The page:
Vanlife diaries #58: Lagos de Montebello, Las Nubes, Las Guacamayas & Yaxchilán, Chiapas Mexico
By our third week in Chiapas, we’d made it down to the Guatemalan border (and even managed a few day-trips across), but rather than continuing south through Central America as we’d once intended, we instead drove a wide loop around the perimeter of Chiapas. Often within spitting distance of her international borders, we spent this week searching for untouched corners of the wild Mexican jungle. And, sweet baby cheeses, did we find it.
Lagunas de Montebello National Park, Chiapas
From Cenote Chukumaltik in Comitán, we drove 1.5hrs south all the way to the Guatemalan border to explore one of the most striking national parks in Chiapas, Lagunas de Montebello.
The park protects 59 individual lakes, about a dozen of which we had plans to see over the next several days!
We parked up on the sunny shores of Lago Tziscao (which would be our base for the next 4 days) and then set out immediately on the short walk to Lago Internacional, a small lake that straddles the border between Mexico and Guatemala.
From here, it’s actually possible to walk into Guatemala— a bustling market sits within this “border free zone”, which permits movement between countries without a passport or passing through customs.
We were delighted by the novelty of walking to Guatemala and visited 3 times while camping on Lago Tziscao, popping across to grab dinner or sample the various cardamom liquors and candies (apparently Guatemala is the world’s primary producer of cardamom, which is adorably called cardamomo in Spanish).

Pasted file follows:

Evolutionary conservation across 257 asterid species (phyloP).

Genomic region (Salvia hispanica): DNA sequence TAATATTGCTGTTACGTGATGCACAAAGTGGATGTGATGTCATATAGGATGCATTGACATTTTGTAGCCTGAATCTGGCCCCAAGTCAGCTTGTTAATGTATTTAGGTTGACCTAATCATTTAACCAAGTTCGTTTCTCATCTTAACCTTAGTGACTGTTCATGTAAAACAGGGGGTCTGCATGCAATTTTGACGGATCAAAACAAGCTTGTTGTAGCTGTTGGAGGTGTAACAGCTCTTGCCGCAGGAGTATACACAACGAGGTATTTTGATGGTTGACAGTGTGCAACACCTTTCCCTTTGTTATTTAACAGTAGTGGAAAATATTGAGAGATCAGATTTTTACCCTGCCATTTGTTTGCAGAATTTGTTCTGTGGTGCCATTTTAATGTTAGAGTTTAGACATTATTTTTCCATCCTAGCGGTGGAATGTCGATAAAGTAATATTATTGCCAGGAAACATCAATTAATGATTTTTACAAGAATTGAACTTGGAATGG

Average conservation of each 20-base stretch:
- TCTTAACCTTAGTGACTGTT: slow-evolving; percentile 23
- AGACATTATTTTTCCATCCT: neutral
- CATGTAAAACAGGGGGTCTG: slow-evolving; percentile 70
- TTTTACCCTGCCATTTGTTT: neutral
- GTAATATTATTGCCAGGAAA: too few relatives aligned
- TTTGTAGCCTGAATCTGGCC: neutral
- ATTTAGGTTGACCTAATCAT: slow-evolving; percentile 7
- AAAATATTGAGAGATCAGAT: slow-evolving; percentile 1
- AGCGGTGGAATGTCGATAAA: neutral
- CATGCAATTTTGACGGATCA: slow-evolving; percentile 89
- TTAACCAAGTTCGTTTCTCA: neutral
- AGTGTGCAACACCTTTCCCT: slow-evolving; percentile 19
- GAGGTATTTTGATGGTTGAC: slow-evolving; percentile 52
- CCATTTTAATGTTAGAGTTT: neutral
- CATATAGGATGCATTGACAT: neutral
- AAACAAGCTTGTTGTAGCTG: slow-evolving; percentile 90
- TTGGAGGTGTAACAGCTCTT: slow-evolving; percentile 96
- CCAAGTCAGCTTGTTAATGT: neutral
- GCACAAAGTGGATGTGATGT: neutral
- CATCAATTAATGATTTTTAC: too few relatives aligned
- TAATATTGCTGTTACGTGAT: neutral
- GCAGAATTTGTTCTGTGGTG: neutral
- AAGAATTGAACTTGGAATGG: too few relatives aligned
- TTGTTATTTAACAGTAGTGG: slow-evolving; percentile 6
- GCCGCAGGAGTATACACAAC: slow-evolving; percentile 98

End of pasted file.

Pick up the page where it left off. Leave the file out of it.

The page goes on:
Our hiking plans were foiled by an untimely trail closure, so instead we spent the next day in the back of a mototaxi, being carted around the national park to various viewpoints for the sweet price of 300p ($15) and without the hassle of manoeuvring our van into tight parking spaces.
We first visited Cinco Lagos, a series of 5 interconnected lakes visible from an elevated mirador and also partially from either side of the road as we drove through the park. From above, you can really appreciate how clear the water is along the almost Mediterranean coastline!
Next, we zipped over to Lago Pojoj, a large blue lake with a quaint island at its centre. We contemplated hiring a little boat to make the trip out to the island, but eventually settled on taking photos from the mirador and along the stunning lakeshore instead.
Lago Montebello, despite being the park’s namesake, was the least enchanting of all the lakes, so we moved on quickly to the Lagos de Colores, five lakes just outside the main entrance to the park: Esmeralda, Ensueños, Encantada, Bosque Azul, and Agua Tinta.
Swimming isn’t permitted in some of these lakes because the water is clean enough to drink! Several pipes at the far end of the lake confirmed that this is a major water source for communities in the area— with all the clean, clear water we’ve seen in Chiapas, I wouldn’t be surprised to learn that this state supplied many others with all their water.
The following day, as we returned from yet another trip to Guatemala, our vanlife friends Brooks and Jocelyn arrived to Lago Tziscao and set up camp just in front of us.
Also from Seattle and also travelling in their Promaster van, we’d met them several weeks prior in Puerto Escondido and had made plans to meet up here in Chiapas as we turned north— both couples had originally set out to drive to Patagonia, but a surprise pregnancy had turned them around just 2 weeks ago (while we were turning around for different reasons).
When you spend 24/7 with the same person living in a van (and go weeks without any English-speaking people to talk to), it’s incredibly exciting to be among friends and we enjoyed the company immensely! Overall, our days in Montebello were a wonderful, sunny recharge for us before venturing into the jungle.
Las Nubes, Chiapas
Saying goodbye to our friends in Lagunas de Montebello as they headed north and we continued south through Chiapas, our next stop was Las Nubes— the clouds, in Spanish.